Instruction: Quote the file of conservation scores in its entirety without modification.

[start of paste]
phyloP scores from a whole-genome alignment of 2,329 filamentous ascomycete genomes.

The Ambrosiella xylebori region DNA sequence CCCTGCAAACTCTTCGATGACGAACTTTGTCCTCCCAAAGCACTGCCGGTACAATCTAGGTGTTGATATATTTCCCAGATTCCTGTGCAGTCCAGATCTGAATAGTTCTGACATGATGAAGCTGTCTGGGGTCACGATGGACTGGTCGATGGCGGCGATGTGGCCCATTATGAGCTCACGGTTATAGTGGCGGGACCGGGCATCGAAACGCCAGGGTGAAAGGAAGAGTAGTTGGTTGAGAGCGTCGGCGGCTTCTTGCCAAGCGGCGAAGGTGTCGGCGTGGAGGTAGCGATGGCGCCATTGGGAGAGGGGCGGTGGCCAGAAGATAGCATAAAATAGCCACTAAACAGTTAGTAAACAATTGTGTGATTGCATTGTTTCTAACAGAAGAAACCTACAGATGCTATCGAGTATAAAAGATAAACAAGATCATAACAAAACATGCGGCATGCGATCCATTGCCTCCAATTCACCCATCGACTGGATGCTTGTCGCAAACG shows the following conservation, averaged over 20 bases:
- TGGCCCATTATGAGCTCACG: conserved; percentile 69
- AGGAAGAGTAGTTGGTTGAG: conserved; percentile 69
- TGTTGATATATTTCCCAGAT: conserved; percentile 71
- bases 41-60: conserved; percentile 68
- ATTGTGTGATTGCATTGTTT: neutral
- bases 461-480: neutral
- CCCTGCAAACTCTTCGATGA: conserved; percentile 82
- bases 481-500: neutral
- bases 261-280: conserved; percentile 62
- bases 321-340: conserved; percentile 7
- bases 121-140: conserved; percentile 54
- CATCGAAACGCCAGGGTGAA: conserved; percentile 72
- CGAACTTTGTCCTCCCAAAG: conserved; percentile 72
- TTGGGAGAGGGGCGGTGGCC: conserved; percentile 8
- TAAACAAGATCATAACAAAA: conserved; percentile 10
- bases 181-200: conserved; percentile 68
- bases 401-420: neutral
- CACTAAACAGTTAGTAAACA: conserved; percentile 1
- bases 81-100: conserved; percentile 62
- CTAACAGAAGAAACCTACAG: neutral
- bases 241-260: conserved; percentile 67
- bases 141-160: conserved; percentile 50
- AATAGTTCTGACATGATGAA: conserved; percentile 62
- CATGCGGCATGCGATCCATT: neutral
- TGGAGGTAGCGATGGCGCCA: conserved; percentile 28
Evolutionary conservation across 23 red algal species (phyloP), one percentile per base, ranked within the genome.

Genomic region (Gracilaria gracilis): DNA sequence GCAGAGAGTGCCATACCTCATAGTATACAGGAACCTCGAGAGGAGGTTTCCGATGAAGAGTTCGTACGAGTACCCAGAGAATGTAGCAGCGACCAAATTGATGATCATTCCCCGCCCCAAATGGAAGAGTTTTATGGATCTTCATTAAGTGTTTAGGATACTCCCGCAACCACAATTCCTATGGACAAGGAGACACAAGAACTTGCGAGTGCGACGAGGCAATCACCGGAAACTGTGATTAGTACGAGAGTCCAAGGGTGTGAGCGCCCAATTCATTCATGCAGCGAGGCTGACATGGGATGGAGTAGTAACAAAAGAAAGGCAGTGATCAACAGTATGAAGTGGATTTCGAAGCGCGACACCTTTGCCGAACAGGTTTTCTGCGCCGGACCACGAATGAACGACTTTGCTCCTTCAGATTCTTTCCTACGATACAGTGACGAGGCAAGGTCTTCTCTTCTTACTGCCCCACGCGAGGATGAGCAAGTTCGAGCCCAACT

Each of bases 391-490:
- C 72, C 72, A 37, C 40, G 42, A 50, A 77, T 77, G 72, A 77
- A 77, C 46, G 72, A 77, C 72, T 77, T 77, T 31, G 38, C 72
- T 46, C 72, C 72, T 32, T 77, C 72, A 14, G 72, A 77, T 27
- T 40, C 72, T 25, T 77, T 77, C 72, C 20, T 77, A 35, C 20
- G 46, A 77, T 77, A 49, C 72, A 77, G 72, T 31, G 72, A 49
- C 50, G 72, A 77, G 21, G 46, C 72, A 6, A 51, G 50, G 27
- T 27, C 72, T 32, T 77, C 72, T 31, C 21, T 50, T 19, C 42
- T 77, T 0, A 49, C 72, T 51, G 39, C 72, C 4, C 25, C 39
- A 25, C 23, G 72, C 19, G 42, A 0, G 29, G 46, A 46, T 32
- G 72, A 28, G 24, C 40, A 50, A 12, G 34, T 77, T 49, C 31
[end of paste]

phyloP scores from a whole-genome alignment of 2,329 filamentous ascomycete genomes.

The Ambrosiella xylebori region DNA sequence CCCTGCAAACTCTTCGATGACGAACTTTGTCCTCCCAAAGCACTGCCGGTACAATCTAGGTGTTGATATATTTCCCAGATTCCTGTGCAGTCCAGATCTGAATAGTTCTGACATGATGAAGCTGTCTGGGGTCACGATGGACTGGTCGATGGCGGCGATGTGGCCCATTATGAGCTCACGGTTATAGTGGCGGGACCGGGCATCGAAACGCCAGGGTGAAAGGAAGAGTAGTTGGTTGAGAGCGTCGGCGGCTTCTTGCCAAGCGGCGAAGGTGTCGGCGTGGAGGTAGCGATGGCGCCATTGGGAGAGGGGCGGTGGCCAGAAGATAGCATAAAATAGCCACTAAACAGTTAGTAAACAATTGTGTGATTGCATTGTTTCTAACAGAAGAAACCTACAGATGCTATCGAGTATAAAAGATAAACAAGATCATAACAAAACATGCGGCATGCGATCCATTGCCTCCAATTCACCCATCGACTGGATGCTTGTCGCAAACG shows the following conservation, averaged over 20 bases:
- TGGCCCATTATGAGCTCACG: conserved; percentile 69
- AGGAAGAGTAGTTGGTTGAG: conserved; percentile 69
- TGTTGATATATTTCCCAGAT: conserved; percentile 71
- bases 41-60: conserved; percentile 68
- ATTGTGTGATTGCATTGTTT: neutral
- bases 461-480: neutral
- CCCTGCAAACTCTTCGATGA: conserved; percentile 82
- bases 481-500: neutral
- bases 261-280: conserved; percentile 62
- bases 321-340: conserved; percentile 7
- bases 121-140: conserved; percentile 54
- CATCGAAACGCCAGGGTGAA: conserved; percentile 72
- CGAACTTTGTCCTCCCAAAG: conserved; percentile 72
- TTGGGAGAGGGGCGGTGGCC: conserved; percentile 8
- TAAACAAGATCATAACAAAA: conserved; percentile 10
- bases 181-200: conserved; percentile 68
- bases 401-420: neutral
- CACTAAACAGTTAGTAAACA: conserved; percentile 1
- bases 81-100: conserved; percentile 62
- CTAACAGAAGAAACCTACAG: neutral
- bases 241-260: conserved; percentile 67
- bases 141-160: conserved; percentile 50
- AATAGTTCTGACATGATGAA: conserved; percentile 62
- CATGCGGCATGCGATCCATT: neutral
- TGGAGGTAGCGATGGCGCCA: conserved; percentile 28
Evolutionary conservation across 23 red algal species (phyloP), one percentile per base, ranked within the genome.

Genomic region (Gracilaria gracilis): DNA sequence GCAGAGAGTGCCATACCTCATAGTATACAGGAACCTCGAGAGGAGGTTTCCGATGAAGAGTTCGTACGAGTACCCAGAGAATGTAGCAGCGACCAAATTGATGATCATTCCCCGCCCCAAATGGAAGAGTTTTATGGATCTTCATTAAGTGTTTAGGATACTCCCGCAACCACAATTCCTATGGACAAGGAGACACAAGAACTTGCGAGTGCGACGAGGCAATCACCGGAAACTGTGATTAGTACGAGAGTCCAAGGGTGTGAGCGCCCAATTCATTCATGCAGCGAGGCTGACATGGGATGGAGTAGTAACAAAAGAAAGGCAGTGATCAACAGTATGAAGTGGATTTCGAAGCGCGACACCTTTGCCGAACAGGTTTTCTGCGCCGGACCACGAATGAACGACTTTGCTCCTTCAGATTCTTTCCTACGATACAGTGACGAGGCAAGGTCTTCTCTTCTTACTGCCCCACGCGAGGATGAGCAAGTTCGAGCCCAACT

Each of bases 391-490:
- C 72, C 72, A 37, C 40, G 42, A 50, A 77, T 77, G 72, A 77
- A 77, C 46, G 72, A 77, C 72, T 77, T 77, T 31, G 38, C 72
- T 46, C 72, C 72, T 32, T 77, C 72, A 14, G 72, A 77, T 27
- T 40, C 72, T 25, T 77, T 77, C 72, C 20, T 77, A 35, C 20
- G 46, A 77, T 77, A 49, C 72, A 77, G 72, T 31, G 72, A 49
- C 50, G 72, A 77, G 21, G 46, C 72, A 6, A 51, G 50, G 27
- T 27, C 72, T 32, T 77, C 72, T 31, C 21, T 50, T 19, C 42
- T 77, T 0, A 49, C 72, T 51, G 39, C 72, C 4, C 25, C 39
- A 25, C 23, G 72, C 19, G 42, A 0, G 29, G 46, A 46, T 32
- G 72, A 28, G 24, C 40, A 50, A 12, G 34, T 77, T 49, C 31